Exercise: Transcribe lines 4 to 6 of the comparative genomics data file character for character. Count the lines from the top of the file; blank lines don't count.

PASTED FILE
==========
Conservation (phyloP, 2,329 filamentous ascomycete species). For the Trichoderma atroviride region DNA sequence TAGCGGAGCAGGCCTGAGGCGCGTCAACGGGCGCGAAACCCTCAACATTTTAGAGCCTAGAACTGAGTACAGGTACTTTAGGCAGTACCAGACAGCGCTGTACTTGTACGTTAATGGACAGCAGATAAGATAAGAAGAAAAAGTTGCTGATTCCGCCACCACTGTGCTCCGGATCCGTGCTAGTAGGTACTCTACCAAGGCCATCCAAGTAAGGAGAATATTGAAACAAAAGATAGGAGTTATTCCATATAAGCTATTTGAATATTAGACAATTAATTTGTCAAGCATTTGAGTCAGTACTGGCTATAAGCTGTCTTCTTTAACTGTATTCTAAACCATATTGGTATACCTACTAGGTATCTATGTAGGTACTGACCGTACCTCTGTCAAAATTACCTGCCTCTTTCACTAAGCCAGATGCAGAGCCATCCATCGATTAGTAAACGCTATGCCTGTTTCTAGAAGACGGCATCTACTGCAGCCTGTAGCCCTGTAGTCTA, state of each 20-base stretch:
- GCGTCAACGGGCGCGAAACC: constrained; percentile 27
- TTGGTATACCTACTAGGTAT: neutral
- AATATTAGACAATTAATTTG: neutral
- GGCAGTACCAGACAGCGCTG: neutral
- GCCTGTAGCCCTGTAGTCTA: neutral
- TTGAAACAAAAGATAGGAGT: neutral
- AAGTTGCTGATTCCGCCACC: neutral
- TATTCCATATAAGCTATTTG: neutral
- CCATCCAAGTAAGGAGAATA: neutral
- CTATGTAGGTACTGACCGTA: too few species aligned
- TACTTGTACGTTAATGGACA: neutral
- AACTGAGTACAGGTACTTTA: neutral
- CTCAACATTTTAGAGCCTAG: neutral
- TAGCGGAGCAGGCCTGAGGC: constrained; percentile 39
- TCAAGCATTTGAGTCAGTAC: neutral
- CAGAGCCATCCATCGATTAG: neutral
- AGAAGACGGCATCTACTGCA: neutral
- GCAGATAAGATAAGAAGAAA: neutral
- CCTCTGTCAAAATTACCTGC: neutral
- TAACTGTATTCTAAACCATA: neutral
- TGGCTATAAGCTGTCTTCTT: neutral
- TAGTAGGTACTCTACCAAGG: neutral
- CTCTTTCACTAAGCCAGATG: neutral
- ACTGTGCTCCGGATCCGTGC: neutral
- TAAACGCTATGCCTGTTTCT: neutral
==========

- AATATTAGACAATTAATTTG: neutral
- GGCAGTACCAGACAGCGCTG: neutral
- GCCTGTAGCCCTGTAGTCTA: neutral